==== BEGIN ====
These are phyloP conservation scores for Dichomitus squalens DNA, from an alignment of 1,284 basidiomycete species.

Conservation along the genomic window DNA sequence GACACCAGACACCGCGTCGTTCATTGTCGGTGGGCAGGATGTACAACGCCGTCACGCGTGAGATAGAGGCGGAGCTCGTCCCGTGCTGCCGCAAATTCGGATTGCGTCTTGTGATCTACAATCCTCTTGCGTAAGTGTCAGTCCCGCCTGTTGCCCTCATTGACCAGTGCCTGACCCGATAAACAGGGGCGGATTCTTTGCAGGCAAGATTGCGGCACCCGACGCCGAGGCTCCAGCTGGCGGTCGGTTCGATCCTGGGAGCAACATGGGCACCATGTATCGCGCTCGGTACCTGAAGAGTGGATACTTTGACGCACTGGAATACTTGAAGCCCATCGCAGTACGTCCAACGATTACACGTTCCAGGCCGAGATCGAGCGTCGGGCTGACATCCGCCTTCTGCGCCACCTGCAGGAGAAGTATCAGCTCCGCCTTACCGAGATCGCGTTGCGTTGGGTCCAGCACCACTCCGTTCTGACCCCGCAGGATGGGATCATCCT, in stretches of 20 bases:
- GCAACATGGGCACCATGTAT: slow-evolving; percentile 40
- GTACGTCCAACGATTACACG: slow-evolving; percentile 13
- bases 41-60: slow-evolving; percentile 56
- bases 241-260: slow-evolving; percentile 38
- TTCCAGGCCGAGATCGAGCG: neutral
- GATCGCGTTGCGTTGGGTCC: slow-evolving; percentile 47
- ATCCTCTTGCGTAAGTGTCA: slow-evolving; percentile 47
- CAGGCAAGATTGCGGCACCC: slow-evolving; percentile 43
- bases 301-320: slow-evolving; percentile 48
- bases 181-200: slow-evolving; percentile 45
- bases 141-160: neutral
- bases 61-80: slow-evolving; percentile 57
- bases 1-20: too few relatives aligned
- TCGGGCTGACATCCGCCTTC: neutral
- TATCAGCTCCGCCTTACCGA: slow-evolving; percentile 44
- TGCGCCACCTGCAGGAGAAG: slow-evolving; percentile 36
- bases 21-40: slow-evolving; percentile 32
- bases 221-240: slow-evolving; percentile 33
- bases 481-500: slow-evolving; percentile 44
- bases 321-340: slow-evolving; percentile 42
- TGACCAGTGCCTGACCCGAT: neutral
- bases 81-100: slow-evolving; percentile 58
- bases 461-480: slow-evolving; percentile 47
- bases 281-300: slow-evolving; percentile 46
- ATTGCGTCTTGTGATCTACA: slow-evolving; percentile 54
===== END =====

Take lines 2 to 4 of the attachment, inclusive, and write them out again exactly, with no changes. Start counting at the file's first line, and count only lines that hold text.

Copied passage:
Conservation along the genomic window DNA sequence GACACCAGACACCGCGTCGTTCATTGTCGGTGGGCAGGATGTACAACGCCGTCACGCGTGAGATAGAGGCGGAGCTCGTCCCGTGCTGCCGCAAATTCGGATTGCGTCTTGTGATCTACAATCCTCTTGCGTAAGTGTCAGTCCCGCCTGTTGCCCTCATTGACCAGTGCCTGACCCGATAAACAGGGGCGGATTCTTTGCAGGCAAGATTGCGGCACCCGACGCCGAGGCTCCAGCTGGCGGTCGGTTCGATCCTGGGAGCAACATGGGCACCATGTATCGCGCTCGGTACCTGAAGAGTGGATACTTTGACGCACTGGAATACTTGAAGCCCATCGCAGTACGTCCAACGATTACACGTTCCAGGCCGAGATCGAGCGTCGGGCTGACATCCGCCTTCTGCGCCACCTGCAGGAGAAGTATCAGCTCCGCCTTACCGAGATCGCGTTGCGTTGGGTCCAGCACCACTCCGTTCTGACCCCGCAGGATGGGATCATCCT, in stretches of 20 bases:
- GCAACATGGGCACCATGTAT: slow-evolving; percentile 40
- GTACGTCCAACGATTACACG: slow-evolving; percentile 13